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Bidding farewell to the Southern Conference
Media members, a few less than the 1,200 who requested credentials to the SEC Media Days, will be converging on Spartanburg, S.C., for the Southern Conference football media day Wednesday.
Usually the rouser is an upbeat event. This one expects to be different with Georgia Southern and Appalachian State leaving. And while the league’s survival won’t be an issue, it’s once high status in Football Championship Subdivision will be a distant memory.
Alas, poor Yorick, I knew him well.
That’s the famous slightly misquoted line from Hamlet, who picked up the remains of an exhumed court jester’s skull in the William Shakespeare play and began a soliloquy on death.
Writers might have similar sentiments for the Southern Conference. GSU and ASU take their combined nine FCS titles after this season. The conference’s athletic reputation has had other escapees. Basketball power Davidson and the memories of Stephen Curry are headed out too, opting to join the Atlantic 10.
And Elon and its strong baseball program are also out the door. The Phoenix will unite with the Colonial Athletic Association.
The College of Charleston, once one of the SoCon’s top basketball and baseball programs, already officially joined the CAA on July 1.
Alas, poor Southern Conference, I don’t know you very well any more.. Few FCS conferences have ever been as totally ravaged.
The league restocked with East Tennessee State, Virginia Military and Mercer. But that’s not exactly I-AA’s version of Murderers’ Row. Mercer is restarting football for the first time since the war — World War II.
There may be some Georgia Southern fans out there still uncertain about the school’s move to the FBS. But knowing what you know now, would you want to stay in the Southern Conference? What was the alternative?
It now looks as if the Eagles squeezed into one of the last lifeboats off the Titanic.
Don’t laugh, the competition level drops so low that Western Carolina’s football team, 3-44 in conference play during the last six years, could be circling 2014 as the year it flirts with .500.
A confusing 2013
In a nutshell, all the movement in the Southern Conference is just part of the changing landscape in college athletics. Georgia Southern and Appalachian State are headed to the Sun Belt Conference as part of a four-school reinforcement in 2014.
In the meantime, GSU and ASU will play the 2013 football season in the Southern Conference, but neither school will be eligible for the league title or an FCS playoff bid.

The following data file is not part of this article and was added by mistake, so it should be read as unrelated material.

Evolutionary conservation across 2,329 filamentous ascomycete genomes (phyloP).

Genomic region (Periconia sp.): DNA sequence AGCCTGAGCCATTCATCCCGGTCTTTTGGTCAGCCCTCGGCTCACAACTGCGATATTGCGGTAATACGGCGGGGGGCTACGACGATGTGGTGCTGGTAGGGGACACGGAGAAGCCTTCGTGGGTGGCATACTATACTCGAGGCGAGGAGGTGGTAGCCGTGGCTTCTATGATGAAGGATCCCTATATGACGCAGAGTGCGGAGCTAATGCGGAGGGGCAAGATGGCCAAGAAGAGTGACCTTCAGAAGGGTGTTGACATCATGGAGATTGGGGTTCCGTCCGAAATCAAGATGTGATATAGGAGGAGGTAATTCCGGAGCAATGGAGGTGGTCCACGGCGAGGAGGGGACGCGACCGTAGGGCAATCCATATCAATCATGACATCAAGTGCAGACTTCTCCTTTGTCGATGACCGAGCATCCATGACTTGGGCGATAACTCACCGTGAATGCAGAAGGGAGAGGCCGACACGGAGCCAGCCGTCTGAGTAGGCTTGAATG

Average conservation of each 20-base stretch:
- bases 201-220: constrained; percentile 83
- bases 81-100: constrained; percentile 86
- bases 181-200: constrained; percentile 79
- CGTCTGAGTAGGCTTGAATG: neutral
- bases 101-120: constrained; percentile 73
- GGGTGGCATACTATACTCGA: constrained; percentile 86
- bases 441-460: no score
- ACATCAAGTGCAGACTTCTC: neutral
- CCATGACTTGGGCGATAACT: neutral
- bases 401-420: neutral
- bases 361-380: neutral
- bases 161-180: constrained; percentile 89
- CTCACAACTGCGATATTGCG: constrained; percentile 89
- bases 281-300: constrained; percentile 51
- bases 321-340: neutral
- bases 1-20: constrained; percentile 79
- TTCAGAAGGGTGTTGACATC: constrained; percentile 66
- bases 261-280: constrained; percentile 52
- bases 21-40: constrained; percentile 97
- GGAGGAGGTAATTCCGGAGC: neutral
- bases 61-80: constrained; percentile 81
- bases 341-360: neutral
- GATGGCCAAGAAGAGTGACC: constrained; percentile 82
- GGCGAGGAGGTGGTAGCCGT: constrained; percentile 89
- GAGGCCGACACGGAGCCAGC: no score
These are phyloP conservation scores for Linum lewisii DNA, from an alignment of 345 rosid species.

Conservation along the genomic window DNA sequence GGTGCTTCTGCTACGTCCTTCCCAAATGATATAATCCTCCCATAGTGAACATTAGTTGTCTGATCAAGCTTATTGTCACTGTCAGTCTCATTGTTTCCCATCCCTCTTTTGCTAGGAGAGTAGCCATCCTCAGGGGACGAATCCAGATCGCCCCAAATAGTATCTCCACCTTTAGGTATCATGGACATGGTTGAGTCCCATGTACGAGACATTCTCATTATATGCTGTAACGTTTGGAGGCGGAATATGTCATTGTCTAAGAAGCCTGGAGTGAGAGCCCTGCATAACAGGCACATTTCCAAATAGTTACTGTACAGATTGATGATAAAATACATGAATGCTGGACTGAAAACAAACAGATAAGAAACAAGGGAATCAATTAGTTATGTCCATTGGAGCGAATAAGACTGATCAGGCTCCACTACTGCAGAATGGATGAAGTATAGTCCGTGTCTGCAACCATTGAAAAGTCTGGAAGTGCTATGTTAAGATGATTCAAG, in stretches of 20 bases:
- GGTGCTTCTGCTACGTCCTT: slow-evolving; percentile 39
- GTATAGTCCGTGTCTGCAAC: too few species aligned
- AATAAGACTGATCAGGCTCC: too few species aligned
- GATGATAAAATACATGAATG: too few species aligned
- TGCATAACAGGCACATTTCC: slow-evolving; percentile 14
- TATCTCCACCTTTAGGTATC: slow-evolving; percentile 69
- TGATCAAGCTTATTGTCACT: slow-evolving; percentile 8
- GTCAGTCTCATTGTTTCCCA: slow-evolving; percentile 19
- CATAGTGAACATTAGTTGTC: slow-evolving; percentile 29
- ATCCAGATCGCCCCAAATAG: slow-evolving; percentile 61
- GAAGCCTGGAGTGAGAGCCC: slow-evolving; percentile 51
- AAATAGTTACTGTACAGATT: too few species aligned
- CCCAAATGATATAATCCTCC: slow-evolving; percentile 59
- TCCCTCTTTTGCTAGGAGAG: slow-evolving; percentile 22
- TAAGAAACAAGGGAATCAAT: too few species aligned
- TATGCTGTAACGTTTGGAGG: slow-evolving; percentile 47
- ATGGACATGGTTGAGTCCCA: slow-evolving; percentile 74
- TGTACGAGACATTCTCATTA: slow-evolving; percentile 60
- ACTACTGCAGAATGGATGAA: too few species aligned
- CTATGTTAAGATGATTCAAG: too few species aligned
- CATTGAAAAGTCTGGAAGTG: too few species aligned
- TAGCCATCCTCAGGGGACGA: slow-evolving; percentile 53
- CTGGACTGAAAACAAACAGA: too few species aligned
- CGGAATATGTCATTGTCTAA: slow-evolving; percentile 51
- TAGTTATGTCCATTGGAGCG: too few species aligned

Potentially, and most likely, the team with the third best record in the Southern Conference will be crowned league champion.
It may sound like punitive measures against the two defectors, but there are good reasons for the league to take such actions. The Eagles and Mountaineers will be playing with rosters of more than the maximum 63 scholarships allowed by the Football Championship Subdivision.
Eventually, Southern and Appalachian will have the FBS maximum 85 scholarship players on their rosters.
To further complicate matters, the Eagles and Mountaineers can play for a Sun Belt Conference regular-season title in 2014, but won’t be eligible to play in a bowl game – the automatic prize for the league winner.
If ever there’s been a league to handle change, it’s the Southern Conference. The league originated in 1922 and was home to most of the schools that eventually formed the Southeastern Conference and Atlantic Coast Conference.
Georgia Southern football teams began play in the SoCon in 1993. Four years later, the conference seemed to take an athletic dip when powerful Marshall University left (to play in Division I-A) and Wofford moved up from Division II.
VMI left after the 2002 season, replaced by Elon to start 2003. East Tennessee State left after 2003. Samford joined in 2009.
The Southern Conference’s fate won’t end like poor Yorick’s skull — a graveyard remnant to be stared at and reminisced. Wofford proved to be a great fit and in time, competition in the new Southern Conference will level. But most of us who knew the league well can’t help but think of its happier times.
Donald Heath, Savannah Morning News